My new Think Again column is called "More Tea Party Fiction," and it relates to the inability of those people, now down to just 8 percent of the country, to think straight about anything, except how to screw up Congress. Anyway it's here.
The Nation column, "Hooray for Hagel" is here and perhaps some find it ironic (to put it kindly) that Phyllis Benniss accused me of flacking for AIPAC in last week's magazine. Perhaps one day the magazine will carry reports on Israel/Palestine that are appropriately critical of both sides, instead of blaming Israel for absolutely everything and refusing to acknowledge, much less address, Hamas's horrible human rights record.
I've discovered the pleasures of Blur rather late in life, but just in time to be pleased with the arrival of the deluxe edition of The Parklive which is 4cds plus a dvd and includes a complete plus Blur – Live At The 100 Club,' and another of live tracks recorded during the summer this year, including Under The Westway and The Puritan performed live on Twitter from a London rooftop, (just like you know who) and recordings from the band s Wolverhampton warm-up show and BBC Radio Maida Vale sessions. They come inside a sturdy 60-page hardback book with lots of photos, but hey, it's the music. Alas, it ain't cheap, here.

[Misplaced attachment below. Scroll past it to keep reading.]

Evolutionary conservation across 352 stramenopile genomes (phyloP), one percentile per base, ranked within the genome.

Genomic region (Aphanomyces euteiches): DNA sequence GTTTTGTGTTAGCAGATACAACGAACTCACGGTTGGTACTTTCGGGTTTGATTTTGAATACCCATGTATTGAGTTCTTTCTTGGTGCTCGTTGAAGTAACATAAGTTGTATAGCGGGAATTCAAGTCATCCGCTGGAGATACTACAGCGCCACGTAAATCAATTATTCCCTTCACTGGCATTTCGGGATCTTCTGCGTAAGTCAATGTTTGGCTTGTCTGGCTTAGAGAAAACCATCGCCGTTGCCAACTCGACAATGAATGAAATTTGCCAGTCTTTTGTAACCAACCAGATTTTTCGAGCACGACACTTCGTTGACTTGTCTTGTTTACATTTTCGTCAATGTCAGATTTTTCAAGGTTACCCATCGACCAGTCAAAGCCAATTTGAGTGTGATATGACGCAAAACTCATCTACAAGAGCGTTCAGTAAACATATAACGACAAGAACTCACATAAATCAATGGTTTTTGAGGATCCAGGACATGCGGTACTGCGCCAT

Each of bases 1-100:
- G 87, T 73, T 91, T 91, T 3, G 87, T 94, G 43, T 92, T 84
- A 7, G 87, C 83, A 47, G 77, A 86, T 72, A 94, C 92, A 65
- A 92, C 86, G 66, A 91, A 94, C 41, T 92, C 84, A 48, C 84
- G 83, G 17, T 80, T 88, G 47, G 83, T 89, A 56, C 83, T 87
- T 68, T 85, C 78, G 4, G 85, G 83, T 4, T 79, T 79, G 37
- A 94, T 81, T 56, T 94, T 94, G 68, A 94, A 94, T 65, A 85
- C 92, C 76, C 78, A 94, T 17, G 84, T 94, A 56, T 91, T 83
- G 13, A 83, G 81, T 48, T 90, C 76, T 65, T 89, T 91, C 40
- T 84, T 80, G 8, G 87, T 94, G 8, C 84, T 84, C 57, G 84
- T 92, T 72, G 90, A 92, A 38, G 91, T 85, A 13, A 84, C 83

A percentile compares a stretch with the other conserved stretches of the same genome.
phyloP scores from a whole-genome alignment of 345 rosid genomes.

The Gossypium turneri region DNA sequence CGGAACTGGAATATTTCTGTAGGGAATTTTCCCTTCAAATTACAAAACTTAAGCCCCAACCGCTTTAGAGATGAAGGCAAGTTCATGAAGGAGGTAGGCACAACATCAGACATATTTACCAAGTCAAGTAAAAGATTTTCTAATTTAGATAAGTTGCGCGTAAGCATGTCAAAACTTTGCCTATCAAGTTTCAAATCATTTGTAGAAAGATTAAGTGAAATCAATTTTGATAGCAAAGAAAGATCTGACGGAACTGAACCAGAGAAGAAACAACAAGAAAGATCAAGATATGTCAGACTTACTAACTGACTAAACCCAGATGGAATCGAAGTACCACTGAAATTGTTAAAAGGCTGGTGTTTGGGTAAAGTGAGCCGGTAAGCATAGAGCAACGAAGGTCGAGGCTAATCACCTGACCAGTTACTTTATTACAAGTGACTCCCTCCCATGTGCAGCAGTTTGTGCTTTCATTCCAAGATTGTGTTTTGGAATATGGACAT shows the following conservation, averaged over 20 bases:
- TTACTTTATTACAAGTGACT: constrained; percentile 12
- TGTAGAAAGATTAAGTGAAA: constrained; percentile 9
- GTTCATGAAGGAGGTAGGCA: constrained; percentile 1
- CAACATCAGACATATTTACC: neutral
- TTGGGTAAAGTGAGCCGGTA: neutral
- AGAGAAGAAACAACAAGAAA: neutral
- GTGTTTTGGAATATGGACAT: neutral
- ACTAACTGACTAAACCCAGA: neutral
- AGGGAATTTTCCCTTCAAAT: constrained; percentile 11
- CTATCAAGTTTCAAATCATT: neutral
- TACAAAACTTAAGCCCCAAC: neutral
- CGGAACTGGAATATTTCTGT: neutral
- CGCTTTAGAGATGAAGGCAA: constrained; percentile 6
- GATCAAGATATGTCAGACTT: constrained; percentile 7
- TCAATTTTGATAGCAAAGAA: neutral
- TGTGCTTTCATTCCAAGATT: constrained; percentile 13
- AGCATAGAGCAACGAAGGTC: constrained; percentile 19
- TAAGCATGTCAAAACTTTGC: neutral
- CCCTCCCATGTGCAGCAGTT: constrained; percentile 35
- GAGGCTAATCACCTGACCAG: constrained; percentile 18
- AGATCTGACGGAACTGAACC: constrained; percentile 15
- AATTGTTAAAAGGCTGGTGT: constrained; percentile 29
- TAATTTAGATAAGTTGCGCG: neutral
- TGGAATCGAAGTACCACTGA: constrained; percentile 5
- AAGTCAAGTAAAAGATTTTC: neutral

Last year, rather late in life, I discovered the Berkeley based Arhoolie Records via the terrific box set collection, "Hear Me Howling! Blues, Ballads, & Beyond," which I still recommend. Now, as a tribute to the label's owner and guiding spirit, Chris Strachwitz, there's a new, beautifully produced and packaged box set drawn from the February 4, 5, and 6, 2011 benefit for the Arhoolie Foundation. It's called The All Played for Us got sets from Ry Cooder, Taj Mahal, Santiago Jimenez Jr., Laurie Lewis, Peter Rowan, Treme Brass Band, Maria Muldaur, Campbell Brothers, Savoy-Doucet Cajun Band, Country Joe McDonald, Barbara Dane and Bob Mielke's Jazz Allstars, and even more. Ive seen Strachwitz compared to Alan Lomax and the notion is not crazy. There's a ton a roots here to all kinds of music and some pretty great music as well. And again, the book and packaging give you the necessary context to make sense of all o fit. So Maazel Tov on 50 years! You can find it here.
It's taken me a little while to get Hilary Mantel sequel to Wolf Hall, Bring Up the Bodies. Like its predecessor, it's one of those books that is actually far better on audio, because the drama is so intense and profound and also, the accents help. The prose is also quite beautiful.I'm sure you've read the reviews if you're the slighest bit interested but regarding the Macmillan audio, I'd give it a strong recommendation. Read by Simon Vance, here. So too, the new Alice Munro collection, Dear Life, which I just finished on audio. The characters in these stories are not the people with whom I typically spend time–and it's not because they are Canadian, or even women–and so I have a great deal to learn from them and from Munroe's quiet wit and eloquence. Also well read by Kimberly Farr and Arhtur Morey (who is always great).
Putting Our Money Where Our Muzzles Are
by Reed Richardson